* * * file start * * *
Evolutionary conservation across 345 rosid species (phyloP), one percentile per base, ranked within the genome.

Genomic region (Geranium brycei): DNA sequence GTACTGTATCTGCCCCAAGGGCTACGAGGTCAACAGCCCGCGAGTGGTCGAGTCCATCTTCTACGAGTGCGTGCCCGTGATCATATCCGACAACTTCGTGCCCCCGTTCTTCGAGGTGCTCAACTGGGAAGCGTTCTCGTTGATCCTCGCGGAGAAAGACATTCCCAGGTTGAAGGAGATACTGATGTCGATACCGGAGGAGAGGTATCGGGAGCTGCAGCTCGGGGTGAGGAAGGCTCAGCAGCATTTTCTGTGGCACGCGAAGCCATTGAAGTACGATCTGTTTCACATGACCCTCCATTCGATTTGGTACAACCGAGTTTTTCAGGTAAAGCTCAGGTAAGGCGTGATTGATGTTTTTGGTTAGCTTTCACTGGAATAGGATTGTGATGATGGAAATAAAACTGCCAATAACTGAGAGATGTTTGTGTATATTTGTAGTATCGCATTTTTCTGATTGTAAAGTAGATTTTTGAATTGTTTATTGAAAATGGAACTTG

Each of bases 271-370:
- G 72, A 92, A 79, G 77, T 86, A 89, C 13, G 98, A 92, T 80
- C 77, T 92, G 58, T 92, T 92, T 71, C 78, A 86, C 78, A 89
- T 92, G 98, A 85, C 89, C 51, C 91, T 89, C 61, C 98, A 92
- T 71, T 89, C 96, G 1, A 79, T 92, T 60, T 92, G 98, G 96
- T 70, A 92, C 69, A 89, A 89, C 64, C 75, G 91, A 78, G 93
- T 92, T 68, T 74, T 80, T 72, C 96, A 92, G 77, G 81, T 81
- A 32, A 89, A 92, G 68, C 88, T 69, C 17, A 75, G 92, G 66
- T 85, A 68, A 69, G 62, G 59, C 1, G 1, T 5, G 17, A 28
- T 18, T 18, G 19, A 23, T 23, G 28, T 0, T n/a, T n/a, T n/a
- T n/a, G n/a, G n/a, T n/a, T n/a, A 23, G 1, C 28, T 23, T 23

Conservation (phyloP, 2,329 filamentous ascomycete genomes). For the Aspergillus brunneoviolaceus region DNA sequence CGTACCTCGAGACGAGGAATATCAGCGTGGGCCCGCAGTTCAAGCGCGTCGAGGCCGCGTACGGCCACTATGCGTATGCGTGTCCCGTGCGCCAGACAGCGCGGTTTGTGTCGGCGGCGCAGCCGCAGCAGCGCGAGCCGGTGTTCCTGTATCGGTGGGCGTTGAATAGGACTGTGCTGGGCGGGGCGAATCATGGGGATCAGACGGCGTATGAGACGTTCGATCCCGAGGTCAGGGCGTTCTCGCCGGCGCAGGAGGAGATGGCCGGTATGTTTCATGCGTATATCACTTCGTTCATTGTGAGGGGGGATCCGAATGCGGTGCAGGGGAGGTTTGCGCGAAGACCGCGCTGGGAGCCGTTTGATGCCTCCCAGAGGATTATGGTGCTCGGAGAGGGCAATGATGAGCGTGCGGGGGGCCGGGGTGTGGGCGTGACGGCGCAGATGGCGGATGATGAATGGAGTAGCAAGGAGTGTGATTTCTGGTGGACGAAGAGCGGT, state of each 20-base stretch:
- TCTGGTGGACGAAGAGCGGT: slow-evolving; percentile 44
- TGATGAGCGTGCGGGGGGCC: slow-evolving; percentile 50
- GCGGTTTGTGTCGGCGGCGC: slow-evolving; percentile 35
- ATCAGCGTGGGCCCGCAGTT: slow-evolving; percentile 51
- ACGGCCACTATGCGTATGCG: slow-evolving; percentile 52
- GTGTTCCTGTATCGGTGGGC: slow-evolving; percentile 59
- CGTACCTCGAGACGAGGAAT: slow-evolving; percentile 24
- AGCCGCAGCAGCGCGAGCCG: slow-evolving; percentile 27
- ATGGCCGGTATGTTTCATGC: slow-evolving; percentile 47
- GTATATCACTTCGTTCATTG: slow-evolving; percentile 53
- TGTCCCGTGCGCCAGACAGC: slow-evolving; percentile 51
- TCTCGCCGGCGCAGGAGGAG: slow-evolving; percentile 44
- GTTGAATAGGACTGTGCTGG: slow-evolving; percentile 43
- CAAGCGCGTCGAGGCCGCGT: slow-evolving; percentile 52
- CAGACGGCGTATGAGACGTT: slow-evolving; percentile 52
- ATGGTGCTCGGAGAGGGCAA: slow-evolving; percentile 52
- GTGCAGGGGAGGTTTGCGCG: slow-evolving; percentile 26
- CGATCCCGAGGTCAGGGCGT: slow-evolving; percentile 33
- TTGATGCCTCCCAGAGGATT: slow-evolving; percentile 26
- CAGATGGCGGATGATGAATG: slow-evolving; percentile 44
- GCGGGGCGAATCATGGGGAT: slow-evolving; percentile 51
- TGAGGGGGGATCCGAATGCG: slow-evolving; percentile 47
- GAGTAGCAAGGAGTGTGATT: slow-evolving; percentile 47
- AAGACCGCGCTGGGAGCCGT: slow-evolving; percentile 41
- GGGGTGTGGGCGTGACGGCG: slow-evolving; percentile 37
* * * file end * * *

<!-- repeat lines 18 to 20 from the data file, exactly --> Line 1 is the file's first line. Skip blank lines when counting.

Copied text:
- ATCAGCGTGGGCCCGCAGTT: slow-evolving; percentile 51
- ACGGCCACTATGCGTATGCG: slow-evolving; percentile 52
- GTGTTCCTGTATCGGTGGGC: slow-evolving; percentile 59